I was asked to write the lead editorial for In These Times this month, and decided to focus on what I call Democrats "Seinfeld Strategy" for 2006 - a strategy that tries to make the election "about nothing." Here is the editorial re-printed here in full:
The Seinfeld Strategy
For the first time in more than a decade, Democrats seem to have a shot at taking back Congress. But also for the first time in recent history, Congress is on the cusp of switching hands without a voter mandate. How is that possible? Because Democrats are only in the hunt thanks to gross Republican missteps--and they are going out of their way to make sure their potential election to the majority is about nothing. Call it the Seinfeld strategy.
Los Angeles Times columnist Ron Brownstein reports, "Democratic leaders are drifting toward a midterm message that indicts Bush more on grounds of competence (on issues such as Iraq, Hurricane Katrina and prescription drugs) than ideology."
As a short-term electoral tactic, the Seinfeldian "competence" strategy allows the GOP to right itself with new management. Sadly, it is not a strategy based on ideological differences that puts a boot to conservatives' neck when their hypocrisy trips them up and they fall down. Thus, while Democrats celebrate the resignations of people like Reps. Tom DeLay (Texas) and Duke Cunningham (Calif.), the GOP simultaneously celebrates because they can now counter the Democrats' "competence" argument by pointing out that their party has sloughed off the incompetents. In short, the Republican Party and the right's ideological agenda march forward, largely unscathed.
In making such a limited critique, Democrats tacitly validate conservatives' ideological goals and further reinforce the public feeling that Democrats have no convictions of their own. For example, despite the GOP scandals and the political opportunities they present, Democrats refuse to push serious reforms like public financing of elections and instead push half-measures and focus on Republican missteps.
In the process, they are implicitly saying they believe the system that most Americans know is corrupt is actually perfectly acceptable. The same thing on Iraq: The Democratic Party refuses to take a position wholly different from the Republicans, simply saying the management of the war--rather than the war itself--is the problem.
National Democratic leaders will say they are forced to use the "competence" argument because it is the one big theme that unifies their ideologically diverse congressional membership. But that hides the not-so-secret fact that very powerful, very vocal, and very ideological forces within the Democratic Party support many of the conservative goals that a "competence" strategy inherently validates.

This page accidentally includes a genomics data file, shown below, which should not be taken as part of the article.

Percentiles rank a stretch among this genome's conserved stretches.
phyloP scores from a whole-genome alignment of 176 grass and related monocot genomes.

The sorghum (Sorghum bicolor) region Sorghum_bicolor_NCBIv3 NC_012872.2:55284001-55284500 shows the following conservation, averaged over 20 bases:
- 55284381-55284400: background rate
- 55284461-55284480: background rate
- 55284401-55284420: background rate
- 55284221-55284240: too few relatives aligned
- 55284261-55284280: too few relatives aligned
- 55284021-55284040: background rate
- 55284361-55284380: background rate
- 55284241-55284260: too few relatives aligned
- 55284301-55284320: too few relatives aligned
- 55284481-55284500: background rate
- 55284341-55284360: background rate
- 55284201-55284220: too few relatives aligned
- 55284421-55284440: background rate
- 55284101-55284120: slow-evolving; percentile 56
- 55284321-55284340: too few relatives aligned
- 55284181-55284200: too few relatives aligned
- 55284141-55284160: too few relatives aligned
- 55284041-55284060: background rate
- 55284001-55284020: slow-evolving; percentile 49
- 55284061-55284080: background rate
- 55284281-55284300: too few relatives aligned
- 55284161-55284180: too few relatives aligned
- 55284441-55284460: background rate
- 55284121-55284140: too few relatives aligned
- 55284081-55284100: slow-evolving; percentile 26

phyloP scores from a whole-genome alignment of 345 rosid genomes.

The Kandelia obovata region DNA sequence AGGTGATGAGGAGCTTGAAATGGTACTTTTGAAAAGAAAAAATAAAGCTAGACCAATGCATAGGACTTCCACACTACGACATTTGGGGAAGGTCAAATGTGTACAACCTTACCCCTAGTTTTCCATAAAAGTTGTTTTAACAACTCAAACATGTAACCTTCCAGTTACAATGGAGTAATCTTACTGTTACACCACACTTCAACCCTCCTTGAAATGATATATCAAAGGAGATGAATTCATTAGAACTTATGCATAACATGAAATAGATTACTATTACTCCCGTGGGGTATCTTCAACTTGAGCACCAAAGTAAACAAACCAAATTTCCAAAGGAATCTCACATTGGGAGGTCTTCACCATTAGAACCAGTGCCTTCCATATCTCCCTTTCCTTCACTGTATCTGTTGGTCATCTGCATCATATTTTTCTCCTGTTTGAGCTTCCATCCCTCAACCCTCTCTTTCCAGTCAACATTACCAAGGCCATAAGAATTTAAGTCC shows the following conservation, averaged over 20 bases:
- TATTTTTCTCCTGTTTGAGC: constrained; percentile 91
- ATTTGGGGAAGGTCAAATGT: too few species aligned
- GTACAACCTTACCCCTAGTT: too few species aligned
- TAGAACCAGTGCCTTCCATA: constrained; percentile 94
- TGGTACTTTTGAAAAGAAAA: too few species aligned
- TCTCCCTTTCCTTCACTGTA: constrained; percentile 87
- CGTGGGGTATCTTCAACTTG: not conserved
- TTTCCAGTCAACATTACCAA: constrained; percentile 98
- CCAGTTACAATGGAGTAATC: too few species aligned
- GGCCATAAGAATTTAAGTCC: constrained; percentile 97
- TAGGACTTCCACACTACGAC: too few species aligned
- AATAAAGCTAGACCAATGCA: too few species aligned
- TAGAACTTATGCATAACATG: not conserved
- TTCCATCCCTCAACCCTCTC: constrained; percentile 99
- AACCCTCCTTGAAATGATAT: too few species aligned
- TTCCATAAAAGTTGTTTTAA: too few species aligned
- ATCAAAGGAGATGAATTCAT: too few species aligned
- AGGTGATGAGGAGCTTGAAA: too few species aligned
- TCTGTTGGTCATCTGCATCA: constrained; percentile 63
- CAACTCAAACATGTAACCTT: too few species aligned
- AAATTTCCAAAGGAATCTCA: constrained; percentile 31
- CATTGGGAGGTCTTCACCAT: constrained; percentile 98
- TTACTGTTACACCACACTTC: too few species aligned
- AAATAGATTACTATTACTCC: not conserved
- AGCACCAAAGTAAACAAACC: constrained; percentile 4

On domestic policy, these forces went public in April at a press conference at the Brookings Institution. Led by Citigroup chairman Robert Rubin--Clinton's former Treasury secretary--the "Hamilton Project" announced plans to "to take on entrenched Democratic interests" such as teachers' unions, according to the Financial Times. Participants at the event used words like "protectionist" to describe courageous congressional Democrats fighting to reform the corporate-written trade pacts Rubin and others helped pass in the '90s. They also advocated school "vouchers" and "entitlement reform"--code words for defunding public education and eviscerating bedrock Democratic programs like Social Security and Medicare. At least they were honest in naming themselves after Alexander Hamilton, the leader of the elitist Federalist Party and rival of Thomas Jefferson, the populist founder of the Democratic Party.
Public opinion data consistently show Americans are desperate for political leaders who will represent ordinary citizens' interests--not just powerful lobbyists and their wealthy corporate clients.
Until Democrats decide to stop taking part in "business as usual" and start fighting back against the right wing's ideology, they will face the same political liabilities they do today.